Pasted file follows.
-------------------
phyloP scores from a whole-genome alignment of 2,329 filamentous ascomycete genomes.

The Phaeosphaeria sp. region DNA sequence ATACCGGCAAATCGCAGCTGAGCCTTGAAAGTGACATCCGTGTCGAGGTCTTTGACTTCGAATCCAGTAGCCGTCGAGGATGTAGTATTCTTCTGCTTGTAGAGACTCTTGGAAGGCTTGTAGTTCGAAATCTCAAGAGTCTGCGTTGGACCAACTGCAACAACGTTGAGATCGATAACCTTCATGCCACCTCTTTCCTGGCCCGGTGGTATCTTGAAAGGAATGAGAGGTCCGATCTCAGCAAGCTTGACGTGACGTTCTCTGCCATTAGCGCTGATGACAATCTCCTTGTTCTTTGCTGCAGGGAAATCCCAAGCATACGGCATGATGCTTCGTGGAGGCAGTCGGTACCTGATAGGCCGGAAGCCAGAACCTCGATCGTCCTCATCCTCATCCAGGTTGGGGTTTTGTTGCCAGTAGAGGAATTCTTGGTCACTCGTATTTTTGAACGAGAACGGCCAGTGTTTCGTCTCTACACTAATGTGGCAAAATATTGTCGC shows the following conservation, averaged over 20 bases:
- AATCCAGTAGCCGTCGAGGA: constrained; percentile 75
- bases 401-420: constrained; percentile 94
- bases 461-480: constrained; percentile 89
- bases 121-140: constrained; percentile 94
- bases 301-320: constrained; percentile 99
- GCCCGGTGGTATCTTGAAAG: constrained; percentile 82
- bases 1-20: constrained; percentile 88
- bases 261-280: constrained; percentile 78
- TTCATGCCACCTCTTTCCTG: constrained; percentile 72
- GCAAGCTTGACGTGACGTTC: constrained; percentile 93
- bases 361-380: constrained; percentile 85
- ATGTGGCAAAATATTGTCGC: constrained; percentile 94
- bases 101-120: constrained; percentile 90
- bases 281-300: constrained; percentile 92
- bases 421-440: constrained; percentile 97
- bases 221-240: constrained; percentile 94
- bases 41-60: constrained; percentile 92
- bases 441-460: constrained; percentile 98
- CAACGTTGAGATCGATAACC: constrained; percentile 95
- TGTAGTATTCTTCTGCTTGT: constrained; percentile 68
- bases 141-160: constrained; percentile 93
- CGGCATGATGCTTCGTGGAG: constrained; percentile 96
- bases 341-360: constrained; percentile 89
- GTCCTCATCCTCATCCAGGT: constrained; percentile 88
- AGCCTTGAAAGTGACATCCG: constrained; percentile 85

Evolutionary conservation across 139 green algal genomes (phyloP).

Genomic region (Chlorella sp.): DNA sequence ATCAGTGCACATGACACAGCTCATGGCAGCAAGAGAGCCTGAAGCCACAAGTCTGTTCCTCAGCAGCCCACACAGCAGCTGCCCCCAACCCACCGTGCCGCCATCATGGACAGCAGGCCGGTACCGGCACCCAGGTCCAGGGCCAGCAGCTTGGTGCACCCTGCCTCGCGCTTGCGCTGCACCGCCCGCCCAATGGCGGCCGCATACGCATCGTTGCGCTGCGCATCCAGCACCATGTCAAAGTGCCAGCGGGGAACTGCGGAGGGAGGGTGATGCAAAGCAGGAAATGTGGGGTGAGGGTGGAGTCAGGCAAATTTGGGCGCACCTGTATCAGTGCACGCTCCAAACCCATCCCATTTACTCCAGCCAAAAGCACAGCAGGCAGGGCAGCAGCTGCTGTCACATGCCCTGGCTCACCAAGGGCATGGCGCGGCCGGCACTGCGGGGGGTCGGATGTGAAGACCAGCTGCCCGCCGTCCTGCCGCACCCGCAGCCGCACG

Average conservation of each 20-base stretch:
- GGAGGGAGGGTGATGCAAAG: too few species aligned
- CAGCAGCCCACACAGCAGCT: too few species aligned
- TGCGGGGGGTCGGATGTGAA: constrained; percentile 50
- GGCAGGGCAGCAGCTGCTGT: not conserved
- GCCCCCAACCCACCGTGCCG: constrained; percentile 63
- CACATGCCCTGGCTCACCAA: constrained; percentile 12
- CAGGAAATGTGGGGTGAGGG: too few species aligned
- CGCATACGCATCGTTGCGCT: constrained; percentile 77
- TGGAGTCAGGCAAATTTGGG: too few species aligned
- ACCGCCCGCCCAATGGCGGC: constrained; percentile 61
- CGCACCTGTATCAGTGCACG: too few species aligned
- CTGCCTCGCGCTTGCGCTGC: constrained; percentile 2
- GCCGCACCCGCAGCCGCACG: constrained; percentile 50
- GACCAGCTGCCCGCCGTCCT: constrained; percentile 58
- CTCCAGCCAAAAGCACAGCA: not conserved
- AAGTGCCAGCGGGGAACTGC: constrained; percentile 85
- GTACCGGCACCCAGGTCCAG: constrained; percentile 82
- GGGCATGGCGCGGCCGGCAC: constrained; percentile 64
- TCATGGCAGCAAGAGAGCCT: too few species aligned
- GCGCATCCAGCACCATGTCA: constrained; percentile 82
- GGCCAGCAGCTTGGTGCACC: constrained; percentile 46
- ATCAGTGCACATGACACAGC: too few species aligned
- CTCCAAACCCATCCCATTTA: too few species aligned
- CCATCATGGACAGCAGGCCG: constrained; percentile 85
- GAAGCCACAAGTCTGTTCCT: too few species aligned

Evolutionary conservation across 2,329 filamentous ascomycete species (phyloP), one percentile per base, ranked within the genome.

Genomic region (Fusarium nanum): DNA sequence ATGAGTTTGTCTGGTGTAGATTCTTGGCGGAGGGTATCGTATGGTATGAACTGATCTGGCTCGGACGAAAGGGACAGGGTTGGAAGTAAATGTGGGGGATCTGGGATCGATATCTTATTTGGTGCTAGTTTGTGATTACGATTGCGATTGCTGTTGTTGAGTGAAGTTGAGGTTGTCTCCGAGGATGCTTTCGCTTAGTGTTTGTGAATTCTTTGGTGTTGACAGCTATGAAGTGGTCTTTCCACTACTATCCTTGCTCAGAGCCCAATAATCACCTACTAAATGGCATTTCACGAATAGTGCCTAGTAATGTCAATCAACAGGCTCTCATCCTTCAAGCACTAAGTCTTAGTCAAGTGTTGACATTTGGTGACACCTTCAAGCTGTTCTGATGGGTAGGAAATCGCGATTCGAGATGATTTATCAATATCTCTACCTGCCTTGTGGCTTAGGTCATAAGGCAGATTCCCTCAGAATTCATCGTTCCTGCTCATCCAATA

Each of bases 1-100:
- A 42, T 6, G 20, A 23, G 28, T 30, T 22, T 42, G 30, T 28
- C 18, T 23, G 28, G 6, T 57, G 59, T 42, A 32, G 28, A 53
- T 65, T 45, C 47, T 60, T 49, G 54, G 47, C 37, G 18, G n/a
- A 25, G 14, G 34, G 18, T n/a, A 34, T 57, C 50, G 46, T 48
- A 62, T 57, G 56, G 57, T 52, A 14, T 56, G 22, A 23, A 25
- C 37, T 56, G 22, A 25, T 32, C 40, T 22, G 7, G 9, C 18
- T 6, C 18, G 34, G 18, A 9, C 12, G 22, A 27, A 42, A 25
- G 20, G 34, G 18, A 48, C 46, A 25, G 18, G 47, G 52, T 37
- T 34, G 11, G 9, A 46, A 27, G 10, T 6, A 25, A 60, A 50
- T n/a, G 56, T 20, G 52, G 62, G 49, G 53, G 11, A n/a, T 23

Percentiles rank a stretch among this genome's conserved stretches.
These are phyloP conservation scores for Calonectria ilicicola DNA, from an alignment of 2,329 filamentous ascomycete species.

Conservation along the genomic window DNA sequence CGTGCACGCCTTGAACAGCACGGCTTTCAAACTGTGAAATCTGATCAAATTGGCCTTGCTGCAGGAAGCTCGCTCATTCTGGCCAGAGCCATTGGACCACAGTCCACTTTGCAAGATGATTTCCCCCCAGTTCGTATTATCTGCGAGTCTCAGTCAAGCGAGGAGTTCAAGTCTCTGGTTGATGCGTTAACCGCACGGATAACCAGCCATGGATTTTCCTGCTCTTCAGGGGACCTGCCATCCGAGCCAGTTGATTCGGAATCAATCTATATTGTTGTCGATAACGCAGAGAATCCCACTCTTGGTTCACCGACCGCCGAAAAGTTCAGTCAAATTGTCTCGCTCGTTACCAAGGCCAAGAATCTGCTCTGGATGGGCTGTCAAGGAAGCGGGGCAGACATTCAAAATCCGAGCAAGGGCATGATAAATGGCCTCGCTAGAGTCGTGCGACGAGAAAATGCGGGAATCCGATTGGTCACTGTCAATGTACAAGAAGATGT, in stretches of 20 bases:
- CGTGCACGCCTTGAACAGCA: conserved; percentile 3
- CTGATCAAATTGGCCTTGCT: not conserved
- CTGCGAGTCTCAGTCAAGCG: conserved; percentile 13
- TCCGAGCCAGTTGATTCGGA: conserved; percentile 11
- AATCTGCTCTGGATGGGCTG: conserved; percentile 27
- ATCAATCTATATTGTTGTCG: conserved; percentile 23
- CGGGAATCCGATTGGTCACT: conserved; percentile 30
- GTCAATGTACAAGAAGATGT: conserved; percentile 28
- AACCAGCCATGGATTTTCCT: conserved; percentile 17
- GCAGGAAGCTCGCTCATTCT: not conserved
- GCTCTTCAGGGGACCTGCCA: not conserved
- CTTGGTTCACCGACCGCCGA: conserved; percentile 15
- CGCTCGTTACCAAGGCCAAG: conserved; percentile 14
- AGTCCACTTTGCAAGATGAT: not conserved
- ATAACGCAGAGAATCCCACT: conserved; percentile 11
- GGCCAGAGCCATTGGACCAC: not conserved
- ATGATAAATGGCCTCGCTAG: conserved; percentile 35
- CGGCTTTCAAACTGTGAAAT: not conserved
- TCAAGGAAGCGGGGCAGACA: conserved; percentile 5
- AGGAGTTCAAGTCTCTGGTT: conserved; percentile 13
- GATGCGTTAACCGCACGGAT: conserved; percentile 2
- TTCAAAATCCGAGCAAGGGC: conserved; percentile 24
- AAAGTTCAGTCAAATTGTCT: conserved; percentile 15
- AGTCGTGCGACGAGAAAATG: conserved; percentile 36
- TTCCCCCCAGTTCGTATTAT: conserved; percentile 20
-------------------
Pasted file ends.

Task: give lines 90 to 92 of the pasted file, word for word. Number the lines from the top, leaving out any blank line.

- TCAAGGAAGCGGGGCAGACA: conserved; percentile 5
- AGGAGTTCAAGTCTCTGGTT: conserved; percentile 13
- GATGCGTTAACCGCACGGAT: conserved; percentile 2